Colombia’s military has begun implementing a new military doctrine that abandons its obsolete and controversial Cold War military doctrine.
The so-called Damasco Doctrine has been developed in cooperation with the armed forces of the United States and Chile since 2011 and, according to the military, is now in line with international humanitarian law and international human rights law.
The doctrine is a major overhaul as it does away with perceiving communism as a threat, and seeks to adapt the military to current threats and be prepared to confront possible future threats.
Doctrinal reform should not only aim at counter-insurgency warfare, since this has been the raw material for most international convictions against Colombia and several reports by non-governmental organizations (NGOs) point out that it is precisely this doctrine — based on the internal enemy, anti-communism and the National Security Doctrine — that the Colombian Armed Forces, especially the Army, allegedly committed the most serious crimes against humanity.
The implications of the new military doctrine could not be overstated as anti-communism has traditionally made leftist guerrilla groups like the ELN a higher priority than, for example, the AGC that poses a much larger threat to the civilian population.
The concept of “the internal enemy” justified making civilians like labor union leaders or community leaders a “military target” if they in any way were perceived to be communists or an obstacle in defeating forces aligned with the long-defunct Soviet Union.
In fact, the “Democratic Security” policy of former President Alvaro Uribe was largely based on the National Security Doctrine, a set of anti-leftist dogmas and principles promoted by the United States during the Cold War and implemented throughout Latin America.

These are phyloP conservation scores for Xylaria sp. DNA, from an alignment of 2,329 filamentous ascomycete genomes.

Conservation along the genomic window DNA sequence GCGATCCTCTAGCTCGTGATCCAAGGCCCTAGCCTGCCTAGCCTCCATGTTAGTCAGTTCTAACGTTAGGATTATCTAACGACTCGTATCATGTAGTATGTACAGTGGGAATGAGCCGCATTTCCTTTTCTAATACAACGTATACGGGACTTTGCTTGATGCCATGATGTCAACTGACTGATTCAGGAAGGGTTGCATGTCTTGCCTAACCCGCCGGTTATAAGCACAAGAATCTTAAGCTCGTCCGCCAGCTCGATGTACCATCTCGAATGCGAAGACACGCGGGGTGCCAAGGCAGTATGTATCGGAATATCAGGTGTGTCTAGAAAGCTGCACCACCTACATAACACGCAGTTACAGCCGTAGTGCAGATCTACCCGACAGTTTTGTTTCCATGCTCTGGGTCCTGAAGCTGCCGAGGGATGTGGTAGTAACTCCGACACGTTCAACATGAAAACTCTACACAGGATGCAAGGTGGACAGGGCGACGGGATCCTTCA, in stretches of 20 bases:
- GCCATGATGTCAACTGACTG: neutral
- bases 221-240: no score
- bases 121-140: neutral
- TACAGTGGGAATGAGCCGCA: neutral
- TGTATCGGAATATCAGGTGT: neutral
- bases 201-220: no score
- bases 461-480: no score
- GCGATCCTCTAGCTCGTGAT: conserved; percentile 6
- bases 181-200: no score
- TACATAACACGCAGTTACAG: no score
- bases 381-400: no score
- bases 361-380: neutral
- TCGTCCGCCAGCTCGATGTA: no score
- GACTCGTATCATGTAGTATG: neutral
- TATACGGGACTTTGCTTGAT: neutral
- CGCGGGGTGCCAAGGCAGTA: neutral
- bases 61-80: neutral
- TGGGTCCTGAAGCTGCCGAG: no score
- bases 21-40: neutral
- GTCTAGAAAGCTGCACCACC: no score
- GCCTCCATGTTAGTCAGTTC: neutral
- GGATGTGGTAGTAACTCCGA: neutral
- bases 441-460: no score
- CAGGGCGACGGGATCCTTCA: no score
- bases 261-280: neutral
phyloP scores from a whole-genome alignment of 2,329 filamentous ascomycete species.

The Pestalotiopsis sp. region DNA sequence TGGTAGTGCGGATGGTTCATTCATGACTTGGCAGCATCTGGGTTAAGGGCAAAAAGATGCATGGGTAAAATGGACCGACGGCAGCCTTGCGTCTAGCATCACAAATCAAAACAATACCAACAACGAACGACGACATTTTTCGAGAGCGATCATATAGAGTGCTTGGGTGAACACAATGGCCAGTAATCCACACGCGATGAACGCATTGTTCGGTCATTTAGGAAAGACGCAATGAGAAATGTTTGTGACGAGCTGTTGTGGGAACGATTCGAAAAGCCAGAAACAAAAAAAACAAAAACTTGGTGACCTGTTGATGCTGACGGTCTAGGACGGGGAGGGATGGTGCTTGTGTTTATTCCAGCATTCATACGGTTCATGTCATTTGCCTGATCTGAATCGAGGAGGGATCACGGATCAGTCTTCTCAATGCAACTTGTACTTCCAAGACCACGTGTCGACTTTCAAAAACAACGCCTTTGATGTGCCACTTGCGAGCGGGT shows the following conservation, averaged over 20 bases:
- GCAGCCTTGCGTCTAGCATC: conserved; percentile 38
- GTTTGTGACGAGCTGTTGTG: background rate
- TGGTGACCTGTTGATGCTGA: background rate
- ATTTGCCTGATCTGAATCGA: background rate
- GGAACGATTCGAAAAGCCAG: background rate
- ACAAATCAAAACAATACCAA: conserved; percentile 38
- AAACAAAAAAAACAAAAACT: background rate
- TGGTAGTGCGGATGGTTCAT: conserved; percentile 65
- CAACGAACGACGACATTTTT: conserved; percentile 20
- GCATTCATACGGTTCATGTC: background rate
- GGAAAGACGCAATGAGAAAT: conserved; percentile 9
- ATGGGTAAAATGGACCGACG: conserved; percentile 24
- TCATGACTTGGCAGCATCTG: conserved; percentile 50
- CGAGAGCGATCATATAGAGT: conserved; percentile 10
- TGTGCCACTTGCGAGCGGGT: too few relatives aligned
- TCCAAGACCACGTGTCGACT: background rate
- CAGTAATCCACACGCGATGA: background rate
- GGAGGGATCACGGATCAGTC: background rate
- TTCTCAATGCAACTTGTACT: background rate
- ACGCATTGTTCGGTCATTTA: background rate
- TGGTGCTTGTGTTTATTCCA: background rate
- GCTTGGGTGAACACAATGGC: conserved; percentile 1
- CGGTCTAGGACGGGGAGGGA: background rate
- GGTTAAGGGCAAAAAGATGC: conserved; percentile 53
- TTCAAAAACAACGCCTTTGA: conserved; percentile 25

What is known in Latin America as the National Security Doctrine,.. [is] not defense against an external enemy, but a way to make the military establishment the masters of the game [with] the right to combat the internal enemy…: it is the right to fight and to exterminate social workers, trade unionists, men and women who are not supportive of the establishment, and who are assumed to be communist extremists. And this could mean anyone, including human rights activists such as myself.
Late Foreign Minister Alfredo Vasquez
The new military doctrine follows a major reorganization of the army in 2017 that sought to confront a reality after the demobilization of the FARC, until then the country’s largest guerrilla organization.
The effective implementation of the Damasco Doctrine should strengthen the military’s ability to confront threats posed by less politically motivated dissident groups of the demobilized AUC paramilitary organization and the demobilized FARC guerrilla group.
It could, however, also cause frictions with the security policy of President Ivan Duque, Uribe’s protege, who on multiple occasions has sought to inflate and even fabricate threats while neglecting actual national security threats.